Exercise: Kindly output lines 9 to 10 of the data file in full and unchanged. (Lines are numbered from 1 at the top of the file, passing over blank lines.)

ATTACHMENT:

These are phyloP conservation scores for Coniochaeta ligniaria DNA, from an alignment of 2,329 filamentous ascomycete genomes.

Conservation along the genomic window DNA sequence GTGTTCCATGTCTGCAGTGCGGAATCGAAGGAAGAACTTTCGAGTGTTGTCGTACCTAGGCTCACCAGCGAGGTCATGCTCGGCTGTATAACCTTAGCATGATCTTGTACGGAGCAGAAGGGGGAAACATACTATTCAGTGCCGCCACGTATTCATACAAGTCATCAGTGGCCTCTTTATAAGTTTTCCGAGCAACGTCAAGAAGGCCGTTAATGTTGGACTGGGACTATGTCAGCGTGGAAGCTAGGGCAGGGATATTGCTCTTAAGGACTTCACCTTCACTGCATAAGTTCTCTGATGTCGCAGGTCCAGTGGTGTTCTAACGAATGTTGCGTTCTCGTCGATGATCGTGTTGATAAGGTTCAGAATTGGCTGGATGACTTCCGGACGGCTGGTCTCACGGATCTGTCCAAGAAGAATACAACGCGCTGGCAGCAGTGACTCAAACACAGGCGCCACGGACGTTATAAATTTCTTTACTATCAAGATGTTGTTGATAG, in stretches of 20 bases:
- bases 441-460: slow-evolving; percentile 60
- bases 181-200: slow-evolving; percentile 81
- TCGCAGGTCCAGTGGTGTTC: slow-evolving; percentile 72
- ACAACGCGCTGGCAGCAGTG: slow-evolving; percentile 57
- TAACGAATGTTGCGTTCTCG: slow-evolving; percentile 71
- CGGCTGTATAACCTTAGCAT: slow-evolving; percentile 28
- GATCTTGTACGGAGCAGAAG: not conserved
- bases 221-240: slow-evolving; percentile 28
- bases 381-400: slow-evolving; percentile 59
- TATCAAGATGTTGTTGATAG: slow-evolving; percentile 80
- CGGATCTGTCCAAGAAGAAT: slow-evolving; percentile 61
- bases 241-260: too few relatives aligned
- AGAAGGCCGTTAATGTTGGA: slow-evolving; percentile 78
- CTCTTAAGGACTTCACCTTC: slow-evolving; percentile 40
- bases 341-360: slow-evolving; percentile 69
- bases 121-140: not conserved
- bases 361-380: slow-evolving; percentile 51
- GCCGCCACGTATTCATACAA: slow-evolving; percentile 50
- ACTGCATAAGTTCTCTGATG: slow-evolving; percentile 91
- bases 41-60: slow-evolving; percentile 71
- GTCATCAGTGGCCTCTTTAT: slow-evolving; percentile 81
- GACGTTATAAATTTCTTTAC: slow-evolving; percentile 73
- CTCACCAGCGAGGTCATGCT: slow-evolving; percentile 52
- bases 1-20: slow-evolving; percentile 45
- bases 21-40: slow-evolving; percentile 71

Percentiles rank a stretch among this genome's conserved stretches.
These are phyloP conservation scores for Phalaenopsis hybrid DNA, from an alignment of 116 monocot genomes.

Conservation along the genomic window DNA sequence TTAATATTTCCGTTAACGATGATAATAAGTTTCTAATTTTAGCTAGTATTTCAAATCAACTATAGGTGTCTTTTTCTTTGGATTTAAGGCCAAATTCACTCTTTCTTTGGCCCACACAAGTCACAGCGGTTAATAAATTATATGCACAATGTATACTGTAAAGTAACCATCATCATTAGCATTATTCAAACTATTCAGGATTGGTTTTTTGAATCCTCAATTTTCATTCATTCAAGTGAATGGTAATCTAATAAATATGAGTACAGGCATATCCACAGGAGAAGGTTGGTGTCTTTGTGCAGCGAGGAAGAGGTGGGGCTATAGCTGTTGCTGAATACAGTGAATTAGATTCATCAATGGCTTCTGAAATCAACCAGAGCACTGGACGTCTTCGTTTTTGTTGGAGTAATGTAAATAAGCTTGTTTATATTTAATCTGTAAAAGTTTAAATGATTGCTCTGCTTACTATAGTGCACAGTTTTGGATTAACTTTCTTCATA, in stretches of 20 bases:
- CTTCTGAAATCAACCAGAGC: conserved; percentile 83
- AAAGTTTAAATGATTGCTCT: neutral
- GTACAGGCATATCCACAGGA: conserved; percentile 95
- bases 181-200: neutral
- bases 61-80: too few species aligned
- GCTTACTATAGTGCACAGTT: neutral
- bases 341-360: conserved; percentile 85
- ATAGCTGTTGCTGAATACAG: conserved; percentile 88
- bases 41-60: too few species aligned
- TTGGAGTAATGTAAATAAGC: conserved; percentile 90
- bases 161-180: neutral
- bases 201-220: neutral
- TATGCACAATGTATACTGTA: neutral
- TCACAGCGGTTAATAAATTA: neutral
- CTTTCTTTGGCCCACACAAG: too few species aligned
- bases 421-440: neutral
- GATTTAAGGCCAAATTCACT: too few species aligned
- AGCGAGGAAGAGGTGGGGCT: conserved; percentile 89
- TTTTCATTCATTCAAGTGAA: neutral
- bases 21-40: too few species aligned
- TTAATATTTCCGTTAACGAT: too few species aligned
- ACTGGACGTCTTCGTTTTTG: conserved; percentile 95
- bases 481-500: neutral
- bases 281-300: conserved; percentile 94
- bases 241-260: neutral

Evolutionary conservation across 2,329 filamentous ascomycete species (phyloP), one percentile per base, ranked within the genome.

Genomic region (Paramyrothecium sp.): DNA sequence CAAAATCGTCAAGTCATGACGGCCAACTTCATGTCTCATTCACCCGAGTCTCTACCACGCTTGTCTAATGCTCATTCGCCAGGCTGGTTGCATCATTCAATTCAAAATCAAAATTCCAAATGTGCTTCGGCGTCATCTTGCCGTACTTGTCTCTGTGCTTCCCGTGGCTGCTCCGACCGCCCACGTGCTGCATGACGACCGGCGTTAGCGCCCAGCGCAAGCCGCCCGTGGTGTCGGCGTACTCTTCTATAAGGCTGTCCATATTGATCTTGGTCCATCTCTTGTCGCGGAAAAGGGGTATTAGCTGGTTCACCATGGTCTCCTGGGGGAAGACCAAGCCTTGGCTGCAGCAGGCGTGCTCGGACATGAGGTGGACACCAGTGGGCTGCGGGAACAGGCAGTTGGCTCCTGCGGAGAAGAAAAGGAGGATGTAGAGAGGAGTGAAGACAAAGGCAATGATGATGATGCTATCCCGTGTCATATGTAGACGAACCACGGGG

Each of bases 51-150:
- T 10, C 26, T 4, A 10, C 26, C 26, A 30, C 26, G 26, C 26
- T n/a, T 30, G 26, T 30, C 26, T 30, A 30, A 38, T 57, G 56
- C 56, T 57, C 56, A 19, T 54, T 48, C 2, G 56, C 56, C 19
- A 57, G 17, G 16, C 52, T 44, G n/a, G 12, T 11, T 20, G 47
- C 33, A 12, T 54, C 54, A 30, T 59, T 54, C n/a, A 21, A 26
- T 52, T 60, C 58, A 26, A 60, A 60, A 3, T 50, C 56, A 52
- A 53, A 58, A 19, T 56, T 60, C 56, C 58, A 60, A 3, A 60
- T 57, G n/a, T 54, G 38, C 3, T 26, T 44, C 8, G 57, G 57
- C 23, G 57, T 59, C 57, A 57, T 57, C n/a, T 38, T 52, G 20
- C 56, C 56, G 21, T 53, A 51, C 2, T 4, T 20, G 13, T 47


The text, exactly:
- GATCTTGTACGGAGCAGAAG: not conserved
- bases 221-240: slow-evolving; percentile 28